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Oil and Gas Trade Mission to Israel

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Information about this document as published in the Federal Register.

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Mission Description

The United States Department of Commerce (DOC), International Trade Administration (ITA), U.S. and Foreign Commercial Service (CS), is organizing an Executive-led Oil and Gas Trade Mission to Israel, October 27-October 31, 2012. This mission is designed to be led by a Senior Commerce Department official. The purpose of the mission is to introduce U.S. firms to Israel's rapidly expanding oil and gas market and to assist U.S. companies pursuing export opportunities in this sector. The mission to Israel is intended to include representatives from leading U.S. companies that provide services to oil and gas facilities, from design and construction through to project implementation, maintenance of facilities, and environmental protection. The mission will visit Tel Aviv and Jerusalem, and will include a visit to a to-be-determined site (e.g., port or company office). Mission participants will attend the 2012 Israel Energy and Business Convention. Held for the 10th consecutive year, by Eco Energy and Tachlit Conferences, this is Israel's major energy forum. The convention assembles representatives of companies and senior Israeli and foreign policy makers, bringing them together with the Israeli financial and business community.

The mission will help participating firms gain market insights, make industry contacts, solidify business strategies, and advance specific projects, with the goal of increasing U.S. exports to Israel. The mission will include one-on-one business appointments with pre-screened potential buyers, agents, distributors and joint venture partners; meetings with government officials; and high-level networking events. Participating in an official U.S. industry delegation, rather than traveling to Israel on their own, will enhance the companies' ability to secure meetings in Israel.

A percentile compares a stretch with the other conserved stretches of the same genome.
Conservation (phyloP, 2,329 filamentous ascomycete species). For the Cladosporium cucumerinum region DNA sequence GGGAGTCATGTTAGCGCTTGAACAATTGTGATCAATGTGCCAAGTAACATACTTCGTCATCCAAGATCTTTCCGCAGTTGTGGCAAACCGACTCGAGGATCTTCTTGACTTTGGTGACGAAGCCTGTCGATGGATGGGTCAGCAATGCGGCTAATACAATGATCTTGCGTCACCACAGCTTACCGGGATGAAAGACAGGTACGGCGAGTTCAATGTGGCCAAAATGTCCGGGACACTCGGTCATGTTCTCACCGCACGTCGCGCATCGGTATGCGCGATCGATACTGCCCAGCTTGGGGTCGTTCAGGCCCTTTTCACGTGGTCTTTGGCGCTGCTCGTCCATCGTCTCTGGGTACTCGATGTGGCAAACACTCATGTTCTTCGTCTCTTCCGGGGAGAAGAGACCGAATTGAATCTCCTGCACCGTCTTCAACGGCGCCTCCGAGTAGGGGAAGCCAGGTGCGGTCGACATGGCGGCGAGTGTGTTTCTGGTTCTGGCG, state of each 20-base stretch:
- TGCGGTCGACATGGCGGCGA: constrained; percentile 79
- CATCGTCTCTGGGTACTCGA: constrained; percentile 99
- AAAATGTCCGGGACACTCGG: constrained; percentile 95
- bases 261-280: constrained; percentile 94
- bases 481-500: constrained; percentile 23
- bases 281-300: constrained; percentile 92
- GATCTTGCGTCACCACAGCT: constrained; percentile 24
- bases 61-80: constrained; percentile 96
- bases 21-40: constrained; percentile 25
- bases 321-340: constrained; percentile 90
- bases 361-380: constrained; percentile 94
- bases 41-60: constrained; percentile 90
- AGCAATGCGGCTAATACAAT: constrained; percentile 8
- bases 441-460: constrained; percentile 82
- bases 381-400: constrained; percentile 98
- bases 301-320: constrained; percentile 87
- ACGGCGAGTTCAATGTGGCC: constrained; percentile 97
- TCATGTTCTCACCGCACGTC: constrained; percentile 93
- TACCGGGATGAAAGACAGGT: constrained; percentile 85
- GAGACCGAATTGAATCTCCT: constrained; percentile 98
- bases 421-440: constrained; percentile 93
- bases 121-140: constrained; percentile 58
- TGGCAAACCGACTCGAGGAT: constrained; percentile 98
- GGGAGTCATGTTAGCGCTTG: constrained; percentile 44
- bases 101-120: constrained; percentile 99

Commercial Setting

The United States is Israel's largest single country trade partner. Since the U.S.-Israel Free Trade Agreement entered into force in 1985, U.S.-Israel trade has grown nine-fold. Since 1995 nearly all trade tariffs between the U.S. and Israel have been eliminated. Exports of U.S. goods to Israel in 2010 were $6.7 billion. In September 2010, Israel joined the Organization for Economic Co-operation and Development.

Israel has an advanced market economy. As of 2010, Israel has the 24th largest economy in the world. Historically poor in natural resources, Israel depends on imports of petroleum, coal, natural gas and production inputs, though the country's nearly total reliance on energy imports will likely change with recent discoveries of large natural gas reserves off its coast.

In accordance with the OECD's Green Growth Declaration of 2009, the Government of Israel formed a Green Growth Round Table to bring about regulatory, budgetary and environmental policy changes between 2012 and 2020. Therefore, there may be sub-sector opportunities in environmental protection and pollution treatment, for onshore and offshore activities.

Natural Gas

In 2009 and 2010, the greatest natural gas discoveries of the decade were made off the coast of Israel: The Tamar and Leviathan fields. These fields may have the capacity to support Israel's domestic gas consumption with reserves left for exports, and related platform chemicals. The U.S. Geological Survey estimates that there are 122 TCF of recoverable gas in the region, most of it in Israeli waters.[1] In March 2012, another offshore discovery was made by Modiin and Adira Energy northwest of Tel Aviv, with an estimated 1.8 TCF of natural gas as well as oil.[2]